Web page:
Historic Vehicle Body Slams BEV Conversions

A leading body dedicated to preserving historic vehicles has slammed the growing trend to convert them to BEV powertrains.

In a trend that many classic vehicle fans would consider vandalism, there have been several high profile conversions backed by major automakers including the Volkswagen Beetle, the Aston Martin DB6 and, highest profile of all, the Jaguar E-Type driven by Prince Harry after his wedding to Meghan Markle in 2018.

This trend has alarmed the prestigious Fédération Internationale des Véhicules Anciens (FIVA) especially where the conversion replaces the entire drivetrain with an electric unit and batteries. It says that while some conversion companies have succeeded in obtaining permission to retain the original Vehicle Identification Number (VIN) of the donor vehicle, despite not having the original drivetrain.

In a strongly worded statement, it said: “FIVA… cannot promote, to owners or regulators, the use of modern EV components (motors and batteries) to replace a historic vehicle’s powertrain.

“Conversion of historic vehicles from their original internal combustion engines to electric power doesn’t comply with the FIVA definition of a historic vehicle, nor does it support the goal of preserving historic vehicles and their related culture. In FIVA’s view, vehicles so converted cease to be historic vehicles, unless they are subject only to ‘in period’ changes.”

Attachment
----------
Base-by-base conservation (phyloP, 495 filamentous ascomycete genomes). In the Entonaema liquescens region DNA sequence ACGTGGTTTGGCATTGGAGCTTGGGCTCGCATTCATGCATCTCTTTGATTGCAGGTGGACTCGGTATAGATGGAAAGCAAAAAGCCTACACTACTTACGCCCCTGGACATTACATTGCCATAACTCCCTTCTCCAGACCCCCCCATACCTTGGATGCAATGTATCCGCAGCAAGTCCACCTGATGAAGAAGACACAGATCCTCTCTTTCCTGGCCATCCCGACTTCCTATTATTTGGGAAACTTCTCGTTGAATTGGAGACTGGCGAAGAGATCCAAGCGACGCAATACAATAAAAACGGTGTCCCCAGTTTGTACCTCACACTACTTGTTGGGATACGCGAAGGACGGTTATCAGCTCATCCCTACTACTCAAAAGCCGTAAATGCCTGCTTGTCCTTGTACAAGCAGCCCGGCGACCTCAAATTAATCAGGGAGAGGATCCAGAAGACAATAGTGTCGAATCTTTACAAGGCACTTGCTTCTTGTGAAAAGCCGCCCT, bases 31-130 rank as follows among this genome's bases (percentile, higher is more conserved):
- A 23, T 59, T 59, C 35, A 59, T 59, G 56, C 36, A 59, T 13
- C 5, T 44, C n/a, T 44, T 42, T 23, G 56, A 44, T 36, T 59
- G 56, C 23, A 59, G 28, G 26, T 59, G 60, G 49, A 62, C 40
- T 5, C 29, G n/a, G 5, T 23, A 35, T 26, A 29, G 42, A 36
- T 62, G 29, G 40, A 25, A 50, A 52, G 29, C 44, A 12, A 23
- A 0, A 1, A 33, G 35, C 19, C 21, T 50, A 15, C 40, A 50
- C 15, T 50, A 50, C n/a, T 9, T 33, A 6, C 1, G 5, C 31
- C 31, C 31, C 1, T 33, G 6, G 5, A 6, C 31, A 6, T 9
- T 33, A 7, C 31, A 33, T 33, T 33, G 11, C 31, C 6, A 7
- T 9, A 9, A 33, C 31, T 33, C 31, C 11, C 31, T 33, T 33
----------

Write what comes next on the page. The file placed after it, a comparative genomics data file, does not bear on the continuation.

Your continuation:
Tiddo Bresters, FIVA’s vice-president, legislation, concluded: “It is not, in our opinion, the shape or body style of a vehicle that makes it ‘historic’ but the way in which the entire vehicle has been constructed and manufactured in its original form.

“Hence if any owner, motor engineer or manufacturer chooses to make such conversions to a historic vehicle, FIVA would strongly recommend that any changes are reversible, with all the original components marked and safely stored. In this way, the vehicle may – if so desired in the future – be returned to its original state and may once again become a historic vehicle.”

— Paul Myles is a seasoned automotive journalist based in London. Follow him on Twitter @Paulmyles_

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